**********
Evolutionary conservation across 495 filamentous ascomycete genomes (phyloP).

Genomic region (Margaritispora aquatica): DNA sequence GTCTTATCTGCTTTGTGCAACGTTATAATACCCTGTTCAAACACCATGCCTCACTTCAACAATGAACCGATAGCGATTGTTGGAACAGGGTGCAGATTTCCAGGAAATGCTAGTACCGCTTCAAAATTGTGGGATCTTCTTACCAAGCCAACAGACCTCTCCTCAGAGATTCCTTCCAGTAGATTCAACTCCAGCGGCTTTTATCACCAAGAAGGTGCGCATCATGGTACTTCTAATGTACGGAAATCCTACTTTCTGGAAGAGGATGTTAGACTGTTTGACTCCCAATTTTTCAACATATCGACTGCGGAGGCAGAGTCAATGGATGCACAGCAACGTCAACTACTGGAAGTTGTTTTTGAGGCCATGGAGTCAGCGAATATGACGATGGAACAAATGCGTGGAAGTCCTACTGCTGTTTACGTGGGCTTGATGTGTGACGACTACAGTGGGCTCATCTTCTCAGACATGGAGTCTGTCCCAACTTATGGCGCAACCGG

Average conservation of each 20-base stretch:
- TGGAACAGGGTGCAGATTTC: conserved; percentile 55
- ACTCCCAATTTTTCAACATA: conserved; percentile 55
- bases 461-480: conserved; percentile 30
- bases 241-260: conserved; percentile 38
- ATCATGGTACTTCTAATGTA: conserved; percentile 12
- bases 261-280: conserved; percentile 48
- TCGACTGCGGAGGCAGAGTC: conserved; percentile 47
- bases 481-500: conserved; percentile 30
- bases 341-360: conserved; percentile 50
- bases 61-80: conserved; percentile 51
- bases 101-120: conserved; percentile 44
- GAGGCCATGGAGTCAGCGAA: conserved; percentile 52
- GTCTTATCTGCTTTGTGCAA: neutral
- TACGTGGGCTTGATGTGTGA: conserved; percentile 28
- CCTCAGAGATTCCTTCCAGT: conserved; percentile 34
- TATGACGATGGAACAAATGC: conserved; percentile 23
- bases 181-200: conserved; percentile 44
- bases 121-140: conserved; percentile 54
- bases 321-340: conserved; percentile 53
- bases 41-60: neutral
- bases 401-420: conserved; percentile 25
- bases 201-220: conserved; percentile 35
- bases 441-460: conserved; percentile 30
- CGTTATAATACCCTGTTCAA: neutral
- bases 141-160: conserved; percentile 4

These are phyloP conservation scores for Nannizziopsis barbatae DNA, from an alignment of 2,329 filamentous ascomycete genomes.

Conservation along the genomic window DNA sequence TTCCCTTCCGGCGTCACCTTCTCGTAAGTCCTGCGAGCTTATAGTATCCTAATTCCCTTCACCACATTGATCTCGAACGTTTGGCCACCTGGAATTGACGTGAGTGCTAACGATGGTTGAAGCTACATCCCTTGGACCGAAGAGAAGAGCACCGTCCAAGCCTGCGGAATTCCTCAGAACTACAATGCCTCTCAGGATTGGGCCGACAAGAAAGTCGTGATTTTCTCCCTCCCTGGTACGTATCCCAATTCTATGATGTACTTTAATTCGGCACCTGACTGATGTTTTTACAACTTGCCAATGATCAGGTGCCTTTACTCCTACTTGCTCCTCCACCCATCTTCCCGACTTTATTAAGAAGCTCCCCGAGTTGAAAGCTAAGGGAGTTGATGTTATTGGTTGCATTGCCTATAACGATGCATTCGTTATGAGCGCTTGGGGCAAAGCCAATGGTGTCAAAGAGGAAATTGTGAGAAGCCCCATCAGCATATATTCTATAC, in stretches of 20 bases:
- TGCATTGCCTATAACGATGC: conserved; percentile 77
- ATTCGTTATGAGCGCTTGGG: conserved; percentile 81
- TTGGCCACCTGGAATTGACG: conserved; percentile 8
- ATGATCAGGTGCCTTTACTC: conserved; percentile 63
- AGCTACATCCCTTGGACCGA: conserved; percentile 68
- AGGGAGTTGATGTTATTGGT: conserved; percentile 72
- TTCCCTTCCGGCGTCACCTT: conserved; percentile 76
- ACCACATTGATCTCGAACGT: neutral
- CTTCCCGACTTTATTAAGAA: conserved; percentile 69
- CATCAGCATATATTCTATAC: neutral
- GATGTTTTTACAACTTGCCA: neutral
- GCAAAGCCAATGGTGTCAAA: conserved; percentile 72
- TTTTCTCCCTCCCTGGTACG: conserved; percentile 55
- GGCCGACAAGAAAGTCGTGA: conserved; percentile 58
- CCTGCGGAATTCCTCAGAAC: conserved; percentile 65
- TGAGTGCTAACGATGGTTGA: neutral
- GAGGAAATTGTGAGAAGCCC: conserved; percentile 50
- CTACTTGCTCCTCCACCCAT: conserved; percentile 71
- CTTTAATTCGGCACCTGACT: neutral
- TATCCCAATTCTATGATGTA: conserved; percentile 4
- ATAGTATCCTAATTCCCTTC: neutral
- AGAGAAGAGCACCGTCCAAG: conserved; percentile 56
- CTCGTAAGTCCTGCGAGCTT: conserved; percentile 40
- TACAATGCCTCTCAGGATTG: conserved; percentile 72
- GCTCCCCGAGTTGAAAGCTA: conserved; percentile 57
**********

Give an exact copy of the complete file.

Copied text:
Evolutionary conservation across 495 filamentous ascomycete genomes (phyloP).

Genomic region (Margaritispora aquatica): DNA sequence GTCTTATCTGCTTTGTGCAACGTTATAATACCCTGTTCAAACACCATGCCTCACTTCAACAATGAACCGATAGCGATTGTTGGAACAGGGTGCAGATTTCCAGGAAATGCTAGTACCGCTTCAAAATTGTGGGATCTTCTTACCAAGCCAACAGACCTCTCCTCAGAGATTCCTTCCAGTAGATTCAACTCCAGCGGCTTTTATCACCAAGAAGGTGCGCATCATGGTACTTCTAATGTACGGAAATCCTACTTTCTGGAAGAGGATGTTAGACTGTTTGACTCCCAATTTTTCAACATATCGACTGCGGAGGCAGAGTCAATGGATGCACAGCAACGTCAACTACTGGAAGTTGTTTTTGAGGCCATGGAGTCAGCGAATATGACGATGGAACAAATGCGTGGAAGTCCTACTGCTGTTTACGTGGGCTTGATGTGTGACGACTACAGTGGGCTCATCTTCTCAGACATGGAGTCTGTCCCAACTTATGGCGCAACCGG

Average conservation of each 20-base stretch:
- TGGAACAGGGTGCAGATTTC: conserved; percentile 55
- ACTCCCAATTTTTCAACATA: conserved; percentile 55
- bases 461-480: conserved; percentile 30
- bases 241-260: conserved; percentile 38
- ATCATGGTACTTCTAATGTA: conserved; percentile 12
- bases 261-280: conserved; percentile 48
- TCGACTGCGGAGGCAGAGTC: conserved; percentile 47
- bases 481-500: conserved; percentile 30
- bases 341-360: conserved; percentile 50
- bases 61-80: conserved; percentile 51
- bases 101-120: conserved; percentile 44
- GAGGCCATGGAGTCAGCGAA: conserved; percentile 52
- GTCTTATCTGCTTTGTGCAA: neutral
- TACGTGGGCTTGATGTGTGA: conserved; percentile 28
- CCTCAGAGATTCCTTCCAGT: conserved; percentile 34
- TATGACGATGGAACAAATGC: conserved; percentile 23
- bases 181-200: conserved; percentile 44
- bases 121-140: conserved; percentile 54
- bases 321-340: conserved; percentile 53
- bases 41-60: neutral
- bases 401-420: conserved; percentile 25
- bases 201-220: conserved; percentile 35
- bases 441-460: conserved; percentile 30
- CGTTATAATACCCTGTTCAA: neutral
- bases 141-160: conserved; percentile 4

These are phyloP conservation scores for Nannizziopsis barbatae DNA, from an alignment of 2,329 filamentous ascomycete genomes.

Conservation along the genomic window DNA sequence TTCCCTTCCGGCGTCACCTTCTCGTAAGTCCTGCGAGCTTATAGTATCCTAATTCCCTTCACCACATTGATCTCGAACGTTTGGCCACCTGGAATTGACGTGAGTGCTAACGATGGTTGAAGCTACATCCCTTGGACCGAAGAGAAGAGCACCGTCCAAGCCTGCGGAATTCCTCAGAACTACAATGCCTCTCAGGATTGGGCCGACAAGAAAGTCGTGATTTTCTCCCTCCCTGGTACGTATCCCAATTCTATGATGTACTTTAATTCGGCACCTGACTGATGTTTTTACAACTTGCCAATGATCAGGTGCCTTTACTCCTACTTGCTCCTCCACCCATCTTCCCGACTTTATTAAGAAGCTCCCCGAGTTGAAAGCTAAGGGAGTTGATGTTATTGGTTGCATTGCCTATAACGATGCATTCGTTATGAGCGCTTGGGGCAAAGCCAATGGTGTCAAAGAGGAAATTGTGAGAAGCCCCATCAGCATATATTCTATAC, in stretches of 20 bases:
- TGCATTGCCTATAACGATGC: conserved; percentile 77
- ATTCGTTATGAGCGCTTGGG: conserved; percentile 81
- TTGGCCACCTGGAATTGACG: conserved; percentile 8
- ATGATCAGGTGCCTTTACTC: conserved; percentile 63
- AGCTACATCCCTTGGACCGA: conserved; percentile 68
- AGGGAGTTGATGTTATTGGT: conserved; percentile 72
- TTCCCTTCCGGCGTCACCTT: conserved; percentile 76
- ACCACATTGATCTCGAACGT: neutral
- CTTCCCGACTTTATTAAGAA: conserved; percentile 69
- CATCAGCATATATTCTATAC: neutral
- GATGTTTTTACAACTTGCCA: neutral
- GCAAAGCCAATGGTGTCAAA: conserved; percentile 72
- TTTTCTCCCTCCCTGGTACG: conserved; percentile 55
- GGCCGACAAGAAAGTCGTGA: conserved; percentile 58
- CCTGCGGAATTCCTCAGAAC: conserved; percentile 65
- TGAGTGCTAACGATGGTTGA: neutral
- GAGGAAATTGTGAGAAGCCC: conserved; percentile 50
- CTACTTGCTCCTCCACCCAT: conserved; percentile 71
- CTTTAATTCGGCACCTGACT: neutral
- TATCCCAATTCTATGATGTA: conserved; percentile 4
- ATAGTATCCTAATTCCCTTC: neutral
- AGAGAAGAGCACCGTCCAAG: conserved; percentile 56
- CTCGTAAGTCCTGCGAGCTT: conserved; percentile 40
- TACAATGCCTCTCAGGATTG: conserved; percentile 72
- GCTCCCCGAGTTGAAAGCTA: conserved; percentile 57